I have three different jobs. I do all of them from home. How can I better organize my routine to dedicate time to all of them in a more structured and less chaotic way? Today I jumped from one to the other all day long and many times I lost time and focus.

Irmengard Gassner
Try to take deep breathes and close you eyes when you are struggling or can't focus. Just meditate for a minute or two if you have time to spare.

Chloé Henry
I recommend getting a planner that allows you to plan your day our hour by hour. Maybe trying focusing on the tasks for one job for a specific amount of time—maybe an hour or more. Then take a 30 minute break before jumping to the work for another job

Lillian Pena
Welcome to my life.

I have created a list of all of my responsibilities within each position, all of the goals I need to achieve and schedule when I do them by (for example, send out customer statements before payday).

Once I can see the details laid out in front of me in my lists, I then plan the stepping stones to achieving those goals.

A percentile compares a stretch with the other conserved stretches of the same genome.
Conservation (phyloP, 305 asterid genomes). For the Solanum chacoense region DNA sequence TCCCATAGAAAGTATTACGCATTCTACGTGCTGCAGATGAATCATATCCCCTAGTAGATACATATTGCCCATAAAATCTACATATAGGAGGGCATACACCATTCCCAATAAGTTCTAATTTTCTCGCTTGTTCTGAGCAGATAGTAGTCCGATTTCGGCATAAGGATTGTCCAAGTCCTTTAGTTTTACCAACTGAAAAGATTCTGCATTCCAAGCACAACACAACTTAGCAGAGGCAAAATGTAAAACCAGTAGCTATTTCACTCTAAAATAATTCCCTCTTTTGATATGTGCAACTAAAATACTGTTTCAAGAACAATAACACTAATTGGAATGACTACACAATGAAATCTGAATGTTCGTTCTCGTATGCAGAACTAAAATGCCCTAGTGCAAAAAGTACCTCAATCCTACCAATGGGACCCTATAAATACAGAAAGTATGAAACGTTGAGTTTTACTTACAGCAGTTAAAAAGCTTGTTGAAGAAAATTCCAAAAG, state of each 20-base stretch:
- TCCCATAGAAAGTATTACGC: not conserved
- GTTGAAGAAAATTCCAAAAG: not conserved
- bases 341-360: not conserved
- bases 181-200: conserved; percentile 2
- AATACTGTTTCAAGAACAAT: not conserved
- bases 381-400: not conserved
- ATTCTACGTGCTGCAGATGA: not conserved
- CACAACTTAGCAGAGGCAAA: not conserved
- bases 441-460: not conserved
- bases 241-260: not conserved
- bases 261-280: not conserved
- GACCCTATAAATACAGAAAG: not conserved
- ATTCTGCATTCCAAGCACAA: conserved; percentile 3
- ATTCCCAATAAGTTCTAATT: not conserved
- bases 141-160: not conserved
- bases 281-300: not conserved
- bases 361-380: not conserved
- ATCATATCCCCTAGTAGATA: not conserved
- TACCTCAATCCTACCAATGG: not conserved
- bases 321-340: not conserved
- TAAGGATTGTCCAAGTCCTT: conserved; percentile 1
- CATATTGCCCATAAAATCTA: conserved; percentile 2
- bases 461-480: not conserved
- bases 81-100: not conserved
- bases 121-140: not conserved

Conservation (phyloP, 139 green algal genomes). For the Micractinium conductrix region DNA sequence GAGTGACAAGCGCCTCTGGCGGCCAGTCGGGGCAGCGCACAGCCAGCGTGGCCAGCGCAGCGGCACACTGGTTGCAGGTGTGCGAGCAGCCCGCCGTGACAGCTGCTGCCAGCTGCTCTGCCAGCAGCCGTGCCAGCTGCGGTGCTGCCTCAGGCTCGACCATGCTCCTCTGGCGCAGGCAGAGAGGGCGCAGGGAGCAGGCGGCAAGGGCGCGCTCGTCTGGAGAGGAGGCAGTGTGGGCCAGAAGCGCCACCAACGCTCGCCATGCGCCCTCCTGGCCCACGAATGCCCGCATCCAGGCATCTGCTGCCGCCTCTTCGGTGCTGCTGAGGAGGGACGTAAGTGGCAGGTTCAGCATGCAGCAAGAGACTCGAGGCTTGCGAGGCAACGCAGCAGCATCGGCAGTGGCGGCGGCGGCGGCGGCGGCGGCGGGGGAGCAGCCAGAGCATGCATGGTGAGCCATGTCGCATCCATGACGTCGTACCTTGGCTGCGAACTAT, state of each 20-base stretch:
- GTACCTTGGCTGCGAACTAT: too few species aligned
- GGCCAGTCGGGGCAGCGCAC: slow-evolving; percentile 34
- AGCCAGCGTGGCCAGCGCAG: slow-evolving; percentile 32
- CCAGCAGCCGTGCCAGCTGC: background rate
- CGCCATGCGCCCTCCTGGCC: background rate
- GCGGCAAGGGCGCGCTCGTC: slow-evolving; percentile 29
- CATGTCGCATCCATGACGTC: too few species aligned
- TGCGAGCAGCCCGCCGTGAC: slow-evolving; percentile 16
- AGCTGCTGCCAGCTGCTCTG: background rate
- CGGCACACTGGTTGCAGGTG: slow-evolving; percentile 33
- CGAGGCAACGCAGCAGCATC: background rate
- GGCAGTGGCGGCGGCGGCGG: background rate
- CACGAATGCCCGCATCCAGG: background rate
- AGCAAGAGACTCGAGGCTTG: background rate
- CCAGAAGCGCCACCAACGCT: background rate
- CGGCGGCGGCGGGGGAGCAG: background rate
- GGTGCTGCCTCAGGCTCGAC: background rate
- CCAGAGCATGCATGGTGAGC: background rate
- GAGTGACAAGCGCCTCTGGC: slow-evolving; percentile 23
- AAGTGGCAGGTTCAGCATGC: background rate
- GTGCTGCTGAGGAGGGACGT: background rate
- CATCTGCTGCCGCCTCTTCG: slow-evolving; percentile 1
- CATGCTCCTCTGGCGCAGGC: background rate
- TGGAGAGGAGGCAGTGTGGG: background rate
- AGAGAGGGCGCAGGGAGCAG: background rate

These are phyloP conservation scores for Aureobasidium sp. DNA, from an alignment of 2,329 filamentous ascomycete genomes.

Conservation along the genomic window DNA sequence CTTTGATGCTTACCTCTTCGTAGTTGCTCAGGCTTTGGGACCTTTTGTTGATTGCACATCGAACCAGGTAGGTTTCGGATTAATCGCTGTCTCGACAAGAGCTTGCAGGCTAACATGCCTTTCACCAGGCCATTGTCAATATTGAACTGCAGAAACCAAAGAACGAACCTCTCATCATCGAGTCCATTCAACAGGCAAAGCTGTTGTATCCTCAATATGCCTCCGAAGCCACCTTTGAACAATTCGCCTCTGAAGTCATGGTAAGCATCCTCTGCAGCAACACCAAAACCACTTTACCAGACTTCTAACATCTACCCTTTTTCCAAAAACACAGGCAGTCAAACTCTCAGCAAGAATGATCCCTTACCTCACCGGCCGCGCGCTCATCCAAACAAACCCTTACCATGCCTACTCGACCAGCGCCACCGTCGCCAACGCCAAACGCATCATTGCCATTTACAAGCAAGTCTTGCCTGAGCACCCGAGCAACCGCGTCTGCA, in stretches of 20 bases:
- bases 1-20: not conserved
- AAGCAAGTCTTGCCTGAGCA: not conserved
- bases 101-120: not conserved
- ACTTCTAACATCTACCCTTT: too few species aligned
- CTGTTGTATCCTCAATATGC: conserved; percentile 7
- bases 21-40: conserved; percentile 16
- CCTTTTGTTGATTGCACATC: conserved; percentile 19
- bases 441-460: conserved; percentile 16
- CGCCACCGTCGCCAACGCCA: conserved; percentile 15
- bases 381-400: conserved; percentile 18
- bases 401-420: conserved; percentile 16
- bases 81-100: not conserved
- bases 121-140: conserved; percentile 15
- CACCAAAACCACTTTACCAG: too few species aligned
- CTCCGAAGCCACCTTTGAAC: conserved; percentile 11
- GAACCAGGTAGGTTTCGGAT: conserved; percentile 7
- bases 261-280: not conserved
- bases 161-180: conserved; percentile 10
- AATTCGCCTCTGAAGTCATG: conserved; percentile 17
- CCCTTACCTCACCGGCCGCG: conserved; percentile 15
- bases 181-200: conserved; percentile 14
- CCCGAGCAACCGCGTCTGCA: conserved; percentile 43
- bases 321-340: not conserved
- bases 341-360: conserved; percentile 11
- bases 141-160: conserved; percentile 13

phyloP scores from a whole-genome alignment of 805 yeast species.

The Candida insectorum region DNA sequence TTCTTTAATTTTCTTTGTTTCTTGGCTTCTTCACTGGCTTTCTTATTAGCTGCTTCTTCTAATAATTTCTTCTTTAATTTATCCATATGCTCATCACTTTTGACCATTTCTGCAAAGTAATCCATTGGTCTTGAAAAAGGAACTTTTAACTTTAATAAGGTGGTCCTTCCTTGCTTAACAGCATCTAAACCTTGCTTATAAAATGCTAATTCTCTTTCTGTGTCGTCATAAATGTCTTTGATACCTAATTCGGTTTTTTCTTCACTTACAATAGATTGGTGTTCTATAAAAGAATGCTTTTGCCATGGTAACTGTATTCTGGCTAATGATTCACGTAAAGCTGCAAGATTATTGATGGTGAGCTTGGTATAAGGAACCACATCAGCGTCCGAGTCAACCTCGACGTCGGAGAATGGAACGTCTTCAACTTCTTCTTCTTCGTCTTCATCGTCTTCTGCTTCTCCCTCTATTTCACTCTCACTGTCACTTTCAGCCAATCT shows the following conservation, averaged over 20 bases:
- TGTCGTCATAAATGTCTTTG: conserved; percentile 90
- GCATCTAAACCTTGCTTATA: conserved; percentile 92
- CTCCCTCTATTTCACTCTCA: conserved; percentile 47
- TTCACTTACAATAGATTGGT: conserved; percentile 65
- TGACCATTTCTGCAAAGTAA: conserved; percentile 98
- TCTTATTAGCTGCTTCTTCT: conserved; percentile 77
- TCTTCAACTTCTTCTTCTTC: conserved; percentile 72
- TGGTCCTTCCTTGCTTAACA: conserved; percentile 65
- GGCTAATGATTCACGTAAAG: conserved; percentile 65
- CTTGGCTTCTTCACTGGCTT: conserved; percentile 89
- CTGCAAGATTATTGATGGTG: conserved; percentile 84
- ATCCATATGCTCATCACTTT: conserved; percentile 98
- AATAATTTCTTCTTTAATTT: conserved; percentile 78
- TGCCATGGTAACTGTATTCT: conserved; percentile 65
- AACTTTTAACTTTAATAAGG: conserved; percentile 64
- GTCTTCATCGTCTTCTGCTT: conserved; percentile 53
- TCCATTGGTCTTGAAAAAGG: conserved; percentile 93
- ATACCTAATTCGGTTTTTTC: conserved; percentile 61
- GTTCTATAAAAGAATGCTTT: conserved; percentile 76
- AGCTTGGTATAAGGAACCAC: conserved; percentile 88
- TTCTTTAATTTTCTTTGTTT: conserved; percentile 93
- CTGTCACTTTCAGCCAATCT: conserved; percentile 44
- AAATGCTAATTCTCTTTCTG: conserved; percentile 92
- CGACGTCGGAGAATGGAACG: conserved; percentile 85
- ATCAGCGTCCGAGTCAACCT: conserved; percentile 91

In my calendar I have set days and times to commit to various responsibilities, but I also create a daily to do list to help me break-up the goals into manageable smaller steps to ensure I am achieving the end result.

I have to split my attention between my positions because I am the only customer services worker for my two small businesses, so dividing my attention across emails and phone calls can not be helped or controlled.

What I can control is how I structure my day in between all of the disruptions to ensure my businesses are receiving the attention they require.

Hope this helps!

Julie Larsen
I think the Block Distractions habit should help you with that. Literally don't allow yourself to switch to the other job for at least 25 minutes at a time, or longer if possible. Set the timer in the Fabulous app and write down every distracting thoughts that pop into your head while you are working on your on job for 25 minutes. Once done, review your distractions list and see if you need to attend to anything. I use Trello to manage my multiple priorities. Try creating different boards for your different jobs and working off of one at a time only.

Noa Da silva